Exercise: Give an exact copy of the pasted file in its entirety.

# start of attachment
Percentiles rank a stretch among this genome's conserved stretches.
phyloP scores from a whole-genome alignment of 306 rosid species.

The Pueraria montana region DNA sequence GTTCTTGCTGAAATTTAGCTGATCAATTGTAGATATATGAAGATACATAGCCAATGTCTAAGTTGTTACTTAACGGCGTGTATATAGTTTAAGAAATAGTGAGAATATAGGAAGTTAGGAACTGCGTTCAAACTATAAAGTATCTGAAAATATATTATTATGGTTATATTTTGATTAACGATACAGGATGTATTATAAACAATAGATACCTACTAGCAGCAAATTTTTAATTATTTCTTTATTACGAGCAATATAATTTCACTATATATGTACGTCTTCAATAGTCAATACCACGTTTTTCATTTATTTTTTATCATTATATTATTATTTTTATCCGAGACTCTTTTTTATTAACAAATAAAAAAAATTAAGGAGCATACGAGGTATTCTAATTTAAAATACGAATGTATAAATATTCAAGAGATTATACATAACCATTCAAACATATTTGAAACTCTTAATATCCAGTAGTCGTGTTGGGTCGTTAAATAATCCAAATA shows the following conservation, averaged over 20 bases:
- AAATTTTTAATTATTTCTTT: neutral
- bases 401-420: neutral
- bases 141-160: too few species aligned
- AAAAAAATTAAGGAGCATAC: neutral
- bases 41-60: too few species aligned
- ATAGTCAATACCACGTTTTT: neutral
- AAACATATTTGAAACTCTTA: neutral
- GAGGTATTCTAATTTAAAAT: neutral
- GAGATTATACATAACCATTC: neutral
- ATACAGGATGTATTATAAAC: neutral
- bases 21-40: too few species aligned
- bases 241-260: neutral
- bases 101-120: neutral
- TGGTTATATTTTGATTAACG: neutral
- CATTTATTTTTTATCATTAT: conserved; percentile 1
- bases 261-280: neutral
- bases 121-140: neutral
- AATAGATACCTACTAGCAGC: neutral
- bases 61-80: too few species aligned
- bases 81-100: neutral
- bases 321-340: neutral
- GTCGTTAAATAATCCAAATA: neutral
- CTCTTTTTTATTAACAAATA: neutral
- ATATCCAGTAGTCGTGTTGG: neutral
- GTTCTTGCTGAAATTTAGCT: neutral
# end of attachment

Percentiles rank a stretch among this genome's conserved stretches.
phyloP scores from a whole-genome alignment of 306 rosid species.

The Pueraria montana region DNA sequence GTTCTTGCTGAAATTTAGCTGATCAATTGTAGATATATGAAGATACATAGCCAATGTCTAAGTTGTTACTTAACGGCGTGTATATAGTTTAAGAAATAGTGAGAATATAGGAAGTTAGGAACTGCGTTCAAACTATAAAGTATCTGAAAATATATTATTATGGTTATATTTTGATTAACGATACAGGATGTATTATAAACAATAGATACCTACTAGCAGCAAATTTTTAATTATTTCTTTATTACGAGCAATATAATTTCACTATATATGTACGTCTTCAATAGTCAATACCACGTTTTTCATTTATTTTTTATCATTATATTATTATTTTTATCCGAGACTCTTTTTTATTAACAAATAAAAAAAATTAAGGAGCATACGAGGTATTCTAATTTAAAATACGAATGTATAAATATTCAAGAGATTATACATAACCATTCAAACATATTTGAAACTCTTAATATCCAGTAGTCGTGTTGGGTCGTTAAATAATCCAAATA shows the following conservation, averaged over 20 bases:
- AAATTTTTAATTATTTCTTT: neutral
- bases 401-420: neutral
- bases 141-160: too few species aligned
- AAAAAAATTAAGGAGCATAC: neutral
- bases 41-60: too few species aligned
- ATAGTCAATACCACGTTTTT: neutral
- AAACATATTTGAAACTCTTA: neutral
- GAGGTATTCTAATTTAAAAT: neutral
- GAGATTATACATAACCATTC: neutral
- ATACAGGATGTATTATAAAC: neutral
- bases 21-40: too few species aligned
- bases 241-260: neutral
- bases 101-120: neutral
- TGGTTATATTTTGATTAACG: neutral
- CATTTATTTTTTATCATTAT: conserved; percentile 1
- bases 261-280: neutral
- bases 121-140: neutral
- AATAGATACCTACTAGCAGC: neutral
- bases 61-80: too few species aligned
- bases 81-100: neutral
- bases 321-340: neutral
- GTCGTTAAATAATCCAAATA: neutral
- CTCTTTTTTATTAACAAATA: neutral
- ATATCCAGTAGTCGTGTTGG: neutral
- GTTCTTGCTGAAATTTAGCT: neutral